It’s cliché enough to warrant inclusion in those ‘Sh#! Ultra Runners Say’ videos doing the YouTube rounds: “You’re gonna hurt after 50-kays no matter what. After that, it’s all in your head.”
Even on shorter trail dashes, you’re bound to hit a wall or two. So how do you push through the brain barrier? Can you condition your mind into faster times and longer distances? Yes you can, says Trail Run Mag’s resident sport psychology guru, Greg Layton …
Gobi March 2008: Alone, with the sun setting behind me in the cooling desert after what has seemed like an endless 80 km, I stumble on – wanting, hoping, dreaming of an end to this 250 km punishment. My mind is on the edge of delirium, my feet are screaming and my tongue is so dry it is pasted to my palette.
An antagonistic internal voice baits me; mocking my effort, mocking my reasons for being here and giving me the ever-present and increasingly more attractive option of quitting. But I carry on –jogging, marching, anything but stopping.
If you’ve been through an experience like this, you’ll have also faced the question from friends and strangers: “Why do you do it?”
Instead of responding with the old, “If you have to ask you’ll never know,” I tell people that I do it because it pushes me into new territory, because it makes me a better man, because it helps me get away from it all and centre myself. I tell them that race experiences are unique and, quite simply, unforgettable.
The truth is, when I started running ultras I didn’t know why I did it other than to prove to myself that I could. In the beginning, my goals were simply to finish select events, but within a year this had changed. I realised I could do any race at all if I was prepared to do the training and stay motivated. And to do this, I had to explore beyond simply ticking off another training session.
Be you a weekend warrior or an elite athlete, goal setting is critical to success. The old saying springs to mind, “If you don’t know where you’re going, you’ll probably end up somewhere else.”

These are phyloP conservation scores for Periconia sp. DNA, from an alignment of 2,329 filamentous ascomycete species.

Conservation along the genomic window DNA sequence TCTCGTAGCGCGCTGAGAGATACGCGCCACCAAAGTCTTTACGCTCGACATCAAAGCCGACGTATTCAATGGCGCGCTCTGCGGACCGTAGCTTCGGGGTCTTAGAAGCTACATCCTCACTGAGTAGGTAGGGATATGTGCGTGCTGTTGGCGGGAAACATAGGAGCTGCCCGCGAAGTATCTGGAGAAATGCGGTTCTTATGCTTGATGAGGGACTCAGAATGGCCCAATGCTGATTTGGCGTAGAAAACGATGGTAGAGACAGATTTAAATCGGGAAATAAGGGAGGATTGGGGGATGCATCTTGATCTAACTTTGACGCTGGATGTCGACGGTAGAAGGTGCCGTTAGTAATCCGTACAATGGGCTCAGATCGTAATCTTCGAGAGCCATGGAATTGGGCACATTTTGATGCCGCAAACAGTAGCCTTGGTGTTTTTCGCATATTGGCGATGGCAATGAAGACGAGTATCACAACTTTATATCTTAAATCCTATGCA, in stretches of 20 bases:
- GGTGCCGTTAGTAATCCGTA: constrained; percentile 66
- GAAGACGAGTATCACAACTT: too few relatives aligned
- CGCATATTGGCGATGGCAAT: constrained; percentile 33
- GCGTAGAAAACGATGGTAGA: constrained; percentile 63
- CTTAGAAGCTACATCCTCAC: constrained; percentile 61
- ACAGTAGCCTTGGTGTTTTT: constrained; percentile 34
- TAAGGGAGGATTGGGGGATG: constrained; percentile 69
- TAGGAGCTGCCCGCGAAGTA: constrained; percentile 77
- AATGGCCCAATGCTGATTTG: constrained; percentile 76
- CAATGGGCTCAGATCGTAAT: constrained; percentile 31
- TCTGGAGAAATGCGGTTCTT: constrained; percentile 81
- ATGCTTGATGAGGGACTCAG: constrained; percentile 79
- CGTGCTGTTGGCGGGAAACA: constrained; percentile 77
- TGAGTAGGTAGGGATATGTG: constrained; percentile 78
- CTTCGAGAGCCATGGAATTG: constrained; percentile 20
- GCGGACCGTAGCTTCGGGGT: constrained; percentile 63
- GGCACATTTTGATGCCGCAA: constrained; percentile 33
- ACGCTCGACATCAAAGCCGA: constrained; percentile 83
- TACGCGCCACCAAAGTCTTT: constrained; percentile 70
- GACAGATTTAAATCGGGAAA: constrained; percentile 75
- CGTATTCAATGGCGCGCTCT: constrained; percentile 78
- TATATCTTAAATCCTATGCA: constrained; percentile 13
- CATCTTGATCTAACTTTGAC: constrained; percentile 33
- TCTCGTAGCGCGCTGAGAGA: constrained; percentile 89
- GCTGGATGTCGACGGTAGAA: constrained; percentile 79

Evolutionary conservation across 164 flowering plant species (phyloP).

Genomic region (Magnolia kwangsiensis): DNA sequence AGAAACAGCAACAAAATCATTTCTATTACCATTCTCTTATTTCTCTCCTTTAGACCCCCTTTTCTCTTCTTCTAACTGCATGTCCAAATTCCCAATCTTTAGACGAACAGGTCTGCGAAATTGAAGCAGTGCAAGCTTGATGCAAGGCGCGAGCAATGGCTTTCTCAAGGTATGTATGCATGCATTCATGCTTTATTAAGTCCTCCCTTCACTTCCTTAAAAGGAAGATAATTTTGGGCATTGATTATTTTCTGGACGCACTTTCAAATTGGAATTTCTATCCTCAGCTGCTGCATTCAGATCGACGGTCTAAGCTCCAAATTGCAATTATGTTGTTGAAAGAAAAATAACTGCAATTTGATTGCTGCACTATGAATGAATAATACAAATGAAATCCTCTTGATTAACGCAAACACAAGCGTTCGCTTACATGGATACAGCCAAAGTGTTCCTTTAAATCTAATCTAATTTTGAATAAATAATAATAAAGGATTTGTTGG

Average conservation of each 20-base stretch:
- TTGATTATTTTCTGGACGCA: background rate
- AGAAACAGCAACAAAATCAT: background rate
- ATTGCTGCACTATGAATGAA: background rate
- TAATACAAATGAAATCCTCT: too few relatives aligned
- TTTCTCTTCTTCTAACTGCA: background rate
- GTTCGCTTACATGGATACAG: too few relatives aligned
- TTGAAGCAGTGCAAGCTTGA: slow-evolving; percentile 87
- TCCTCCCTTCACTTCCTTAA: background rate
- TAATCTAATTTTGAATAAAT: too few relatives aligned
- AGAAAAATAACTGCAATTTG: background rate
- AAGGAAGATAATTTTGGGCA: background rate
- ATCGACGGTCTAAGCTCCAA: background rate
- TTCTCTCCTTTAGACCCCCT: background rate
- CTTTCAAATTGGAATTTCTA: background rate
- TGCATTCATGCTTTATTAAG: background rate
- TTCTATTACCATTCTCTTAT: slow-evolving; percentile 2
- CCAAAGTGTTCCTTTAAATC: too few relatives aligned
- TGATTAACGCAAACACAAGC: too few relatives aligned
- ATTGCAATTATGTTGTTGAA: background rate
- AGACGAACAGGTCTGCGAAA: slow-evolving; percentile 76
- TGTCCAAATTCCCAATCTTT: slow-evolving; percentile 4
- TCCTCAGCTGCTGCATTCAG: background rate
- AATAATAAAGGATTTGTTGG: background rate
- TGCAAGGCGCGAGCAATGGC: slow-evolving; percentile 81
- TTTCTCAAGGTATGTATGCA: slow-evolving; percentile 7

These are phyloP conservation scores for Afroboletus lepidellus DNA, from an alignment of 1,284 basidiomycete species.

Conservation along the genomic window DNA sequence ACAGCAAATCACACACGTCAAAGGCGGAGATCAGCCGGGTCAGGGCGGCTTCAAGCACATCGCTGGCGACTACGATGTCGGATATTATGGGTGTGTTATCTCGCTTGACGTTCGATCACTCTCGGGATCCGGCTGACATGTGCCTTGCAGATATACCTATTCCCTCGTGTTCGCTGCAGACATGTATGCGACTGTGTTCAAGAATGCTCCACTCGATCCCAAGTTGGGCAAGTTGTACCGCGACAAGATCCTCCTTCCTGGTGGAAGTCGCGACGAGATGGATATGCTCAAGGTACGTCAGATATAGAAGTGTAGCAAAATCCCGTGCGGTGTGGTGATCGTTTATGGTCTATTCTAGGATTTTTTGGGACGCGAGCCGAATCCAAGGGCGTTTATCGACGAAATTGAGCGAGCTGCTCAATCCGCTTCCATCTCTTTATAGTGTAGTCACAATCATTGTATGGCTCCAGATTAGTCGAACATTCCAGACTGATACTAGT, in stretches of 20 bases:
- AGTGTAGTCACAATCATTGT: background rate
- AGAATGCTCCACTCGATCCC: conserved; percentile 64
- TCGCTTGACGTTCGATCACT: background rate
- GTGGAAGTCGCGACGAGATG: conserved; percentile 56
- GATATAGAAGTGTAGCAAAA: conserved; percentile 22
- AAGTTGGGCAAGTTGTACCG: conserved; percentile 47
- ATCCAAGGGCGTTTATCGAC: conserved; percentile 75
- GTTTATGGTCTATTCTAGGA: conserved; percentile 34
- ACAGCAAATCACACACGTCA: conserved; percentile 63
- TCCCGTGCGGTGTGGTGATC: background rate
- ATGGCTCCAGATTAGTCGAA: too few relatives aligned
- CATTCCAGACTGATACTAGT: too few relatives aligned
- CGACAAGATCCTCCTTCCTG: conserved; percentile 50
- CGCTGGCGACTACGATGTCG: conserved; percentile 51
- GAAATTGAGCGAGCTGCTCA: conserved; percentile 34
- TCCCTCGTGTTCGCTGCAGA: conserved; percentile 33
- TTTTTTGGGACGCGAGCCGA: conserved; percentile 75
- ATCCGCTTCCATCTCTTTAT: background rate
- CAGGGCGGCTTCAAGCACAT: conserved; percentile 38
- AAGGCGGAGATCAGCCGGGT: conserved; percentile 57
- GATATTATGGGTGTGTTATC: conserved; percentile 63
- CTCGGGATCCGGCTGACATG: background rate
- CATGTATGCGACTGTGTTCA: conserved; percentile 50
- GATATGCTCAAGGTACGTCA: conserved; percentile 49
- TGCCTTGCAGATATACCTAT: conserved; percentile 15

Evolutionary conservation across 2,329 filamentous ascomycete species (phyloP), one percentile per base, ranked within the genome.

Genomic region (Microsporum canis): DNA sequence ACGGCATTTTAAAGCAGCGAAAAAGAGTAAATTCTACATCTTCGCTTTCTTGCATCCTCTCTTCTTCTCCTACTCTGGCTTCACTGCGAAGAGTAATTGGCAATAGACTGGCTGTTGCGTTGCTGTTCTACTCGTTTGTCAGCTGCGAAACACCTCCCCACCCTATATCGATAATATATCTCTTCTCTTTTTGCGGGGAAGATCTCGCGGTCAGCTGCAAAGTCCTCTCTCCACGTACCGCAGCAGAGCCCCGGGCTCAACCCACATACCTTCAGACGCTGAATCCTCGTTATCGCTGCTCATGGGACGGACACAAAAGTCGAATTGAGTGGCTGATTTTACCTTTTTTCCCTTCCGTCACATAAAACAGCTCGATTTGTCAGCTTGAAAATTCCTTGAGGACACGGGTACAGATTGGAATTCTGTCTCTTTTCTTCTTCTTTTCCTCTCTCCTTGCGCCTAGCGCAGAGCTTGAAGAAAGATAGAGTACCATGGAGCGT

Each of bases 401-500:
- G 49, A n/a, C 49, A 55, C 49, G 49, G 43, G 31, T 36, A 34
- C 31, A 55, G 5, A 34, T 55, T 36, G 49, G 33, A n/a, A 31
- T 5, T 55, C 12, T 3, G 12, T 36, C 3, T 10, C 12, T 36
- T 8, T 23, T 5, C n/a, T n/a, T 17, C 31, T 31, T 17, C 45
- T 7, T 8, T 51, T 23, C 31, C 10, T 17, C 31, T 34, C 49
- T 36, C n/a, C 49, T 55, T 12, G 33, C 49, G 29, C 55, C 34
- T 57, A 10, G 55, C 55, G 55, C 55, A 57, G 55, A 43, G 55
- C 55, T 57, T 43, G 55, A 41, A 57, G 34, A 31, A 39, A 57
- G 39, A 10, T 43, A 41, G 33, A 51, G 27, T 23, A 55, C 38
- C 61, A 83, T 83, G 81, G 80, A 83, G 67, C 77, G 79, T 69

Sport psychologists have proven time and again that if you don’t have a clear vision of yourself reaching your end goal then the chances of you succeeding are significantly reduced.
No doubt you’ve heard of the concept of ‘SMART (specific, measurable, attainable, relevant, timely) goals’. Valuable though it is to have a SMART framework to your planning, I’ve found these methods just aren’t enough to prepare you for truly life changing, mind-set shifting, performance-smashing goals.
To help you achieve your trail running targets we’ve outlined here some of the most important aspects of setting extraordinary goals:
[NB: There is a Goal Setting Template which works well with the video above].
Goal Setting Tip #1 – Make ‘em big
According to Anthony Robbins, the renowned American life coach, it’s critical to set big goals that you deem to be truly amazing. Big goals push you to a whole new level and the attraction of achieving them must be genuinely compelling. Become a child again: Remove the adult limitations and just dream. Ask yourself, “What do I really want if I can have anything?”
Goal Setting Tip #2 – Dream ‘em big
The next important step is to imagine what it will be like to achieve your goal. Where will you be? What will it feel like? Who will be present and what will it sound like? By creating this rich vision in your head you’re creating a neural blueprint in a way that is compelling and clear.
Goal Setting Tip #3 – Check the consequences
Sometimes setting out with a big goal can negatively impact other aspects of your life. Your relationships at home, performance in the office or study and other pursuits can slide down your priority list. This is why it’s important that you define not just ‘what’ you are going to do but also ‘how’.
Ask yourself: “If I aim for this goal, what are the likely consequences of my going for it?” To minimise the potentially negative side-effects of your goal chasing, consider adjusting the time frames for achieving it, the training schedule that is necessary or the ways that you plan to incorporate your family and friends into the training regime. Designing a pathway to your goal that is congruous with your other priorities will keep you motivated and create an even more compelling end goal.